The whole act of flaunting red shoulder patches by squaring the shoulders and unfurling the wings, along with straightening out the tails all the while leaning forward is the common behavior displayed by the males to secure a mate or scare off potential competition.
Actions of Females
Females tend to arrive a little later than the males in spring from their winter migration, just to let the males have a headstart in their territorial wars. Like males, even female Red-winged blackbirds can’t stay faithful to their social mate and frequently mate with other male Red-winged blackbirds.
Since female Red-winged blackbirds don’t limit to one male, hence eggs laid by females have differing paternity. And a female Red-winged blackbird can keep delivering offspring for about 10 years.
Facts about Red-Winged Blackbird Nests
Unlike other birds, Red-winged blackbirds don’t opt for high tree branches or higher ground for building their nests. Although the elevation of the nests may vary between 3 inches to 14 feet above water bodies, this species prefers marshes and wetlands as their habitat and thus tend to build their nest in cattails, sedges, grasses, rushes, and willow bushes.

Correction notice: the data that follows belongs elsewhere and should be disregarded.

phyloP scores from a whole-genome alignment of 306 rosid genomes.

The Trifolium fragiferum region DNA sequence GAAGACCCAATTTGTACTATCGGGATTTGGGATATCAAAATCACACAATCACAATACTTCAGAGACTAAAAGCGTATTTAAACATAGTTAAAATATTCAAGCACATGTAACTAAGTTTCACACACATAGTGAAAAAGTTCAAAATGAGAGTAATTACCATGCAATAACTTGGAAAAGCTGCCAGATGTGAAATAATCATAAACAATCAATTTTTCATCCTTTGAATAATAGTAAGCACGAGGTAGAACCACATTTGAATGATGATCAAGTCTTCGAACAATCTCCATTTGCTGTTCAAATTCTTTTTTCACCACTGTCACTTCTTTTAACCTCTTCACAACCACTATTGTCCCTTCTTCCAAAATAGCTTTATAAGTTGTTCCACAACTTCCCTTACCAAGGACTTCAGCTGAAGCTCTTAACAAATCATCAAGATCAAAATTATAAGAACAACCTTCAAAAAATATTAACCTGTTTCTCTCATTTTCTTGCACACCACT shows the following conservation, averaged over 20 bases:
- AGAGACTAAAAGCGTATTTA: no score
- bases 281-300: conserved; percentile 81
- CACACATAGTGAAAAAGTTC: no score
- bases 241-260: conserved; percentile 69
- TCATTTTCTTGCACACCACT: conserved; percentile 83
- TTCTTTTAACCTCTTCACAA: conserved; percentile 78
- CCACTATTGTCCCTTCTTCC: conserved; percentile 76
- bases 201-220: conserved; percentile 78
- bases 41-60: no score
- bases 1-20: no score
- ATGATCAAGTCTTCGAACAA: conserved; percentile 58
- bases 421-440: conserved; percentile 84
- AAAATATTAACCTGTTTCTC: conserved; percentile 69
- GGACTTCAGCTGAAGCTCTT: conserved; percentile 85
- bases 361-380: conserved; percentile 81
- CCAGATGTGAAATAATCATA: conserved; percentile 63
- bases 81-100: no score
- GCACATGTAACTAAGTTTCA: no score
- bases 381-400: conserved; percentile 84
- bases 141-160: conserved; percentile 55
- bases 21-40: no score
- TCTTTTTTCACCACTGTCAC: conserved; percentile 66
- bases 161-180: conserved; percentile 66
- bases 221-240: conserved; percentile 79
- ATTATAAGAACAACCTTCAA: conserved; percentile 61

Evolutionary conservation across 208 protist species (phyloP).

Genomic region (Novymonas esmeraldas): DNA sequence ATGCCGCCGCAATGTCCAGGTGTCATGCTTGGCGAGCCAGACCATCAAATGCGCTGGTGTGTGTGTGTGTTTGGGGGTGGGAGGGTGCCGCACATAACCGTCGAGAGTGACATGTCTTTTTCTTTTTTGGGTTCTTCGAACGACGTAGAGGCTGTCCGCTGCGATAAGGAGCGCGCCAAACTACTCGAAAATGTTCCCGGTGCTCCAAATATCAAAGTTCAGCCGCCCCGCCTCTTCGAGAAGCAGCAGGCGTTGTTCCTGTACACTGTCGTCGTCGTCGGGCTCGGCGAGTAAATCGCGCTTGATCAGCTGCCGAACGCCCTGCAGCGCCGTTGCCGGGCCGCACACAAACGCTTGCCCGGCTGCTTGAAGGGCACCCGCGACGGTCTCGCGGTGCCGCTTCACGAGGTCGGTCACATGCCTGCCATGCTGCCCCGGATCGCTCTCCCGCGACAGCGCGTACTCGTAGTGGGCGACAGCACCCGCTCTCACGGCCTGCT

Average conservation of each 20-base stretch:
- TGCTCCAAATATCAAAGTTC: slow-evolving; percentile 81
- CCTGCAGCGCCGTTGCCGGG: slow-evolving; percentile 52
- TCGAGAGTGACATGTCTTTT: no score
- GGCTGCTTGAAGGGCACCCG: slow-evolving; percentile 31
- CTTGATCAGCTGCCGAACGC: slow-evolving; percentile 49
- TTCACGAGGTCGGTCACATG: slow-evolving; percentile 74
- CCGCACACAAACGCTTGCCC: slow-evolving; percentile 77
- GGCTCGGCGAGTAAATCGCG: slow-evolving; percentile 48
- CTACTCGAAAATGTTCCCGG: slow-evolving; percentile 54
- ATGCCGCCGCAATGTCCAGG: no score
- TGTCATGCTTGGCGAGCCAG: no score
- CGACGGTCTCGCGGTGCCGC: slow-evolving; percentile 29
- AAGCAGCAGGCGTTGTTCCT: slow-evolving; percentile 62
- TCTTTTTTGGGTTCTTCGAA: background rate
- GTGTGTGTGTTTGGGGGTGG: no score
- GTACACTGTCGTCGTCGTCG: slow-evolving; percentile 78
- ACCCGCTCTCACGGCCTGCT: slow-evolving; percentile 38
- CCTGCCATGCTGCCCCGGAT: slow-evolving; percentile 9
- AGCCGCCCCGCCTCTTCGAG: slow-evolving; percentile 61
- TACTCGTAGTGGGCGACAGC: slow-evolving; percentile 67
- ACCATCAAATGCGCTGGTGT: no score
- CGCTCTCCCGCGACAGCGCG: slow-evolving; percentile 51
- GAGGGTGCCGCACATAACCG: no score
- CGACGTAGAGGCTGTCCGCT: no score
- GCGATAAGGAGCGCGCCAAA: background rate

Once the nesting season sets in motion, the adult female Red-winged blackbirds get on with the work of weaving nests into bowl-like shapes with the sedges, grasses, and mosses held in place with the fastening of reeds and lining of mud.
Configuration of Eggs
Almost 2 -3 clutches comprising a maximum of five eggs are laid by a single female Red-winged blackbird during each breeding season tenure. On rare occurrences, you may find up to 6 eggs in a single batch.
Eggs of this blackbird species are oval, smooth, and possess a light glossy tint. But patches of purple, brown, and black on the pale bluish-green texture of the eggs set it apart from the eggs of other birds. For the next 11 to 12 days after being laid, eggs undergo an incubation period which is again taken care of by females.
Blind, wrinkly skinned, and naked, i.e. body devoid of any feather, chicks rear their heads up on the hatching of the eggs. Both parents actively participate in raising these ‘not-so-good-looking’ chicks into beautiful beings.
While males are responsible for defending the nests against the main threat of nest predators, females are tasked with incubating and nurturing the nestlings. Both male and female parents take turns in feeding the chicks, but if calculated then the female does the majority of feeding, while males keep a watch for any potential threats.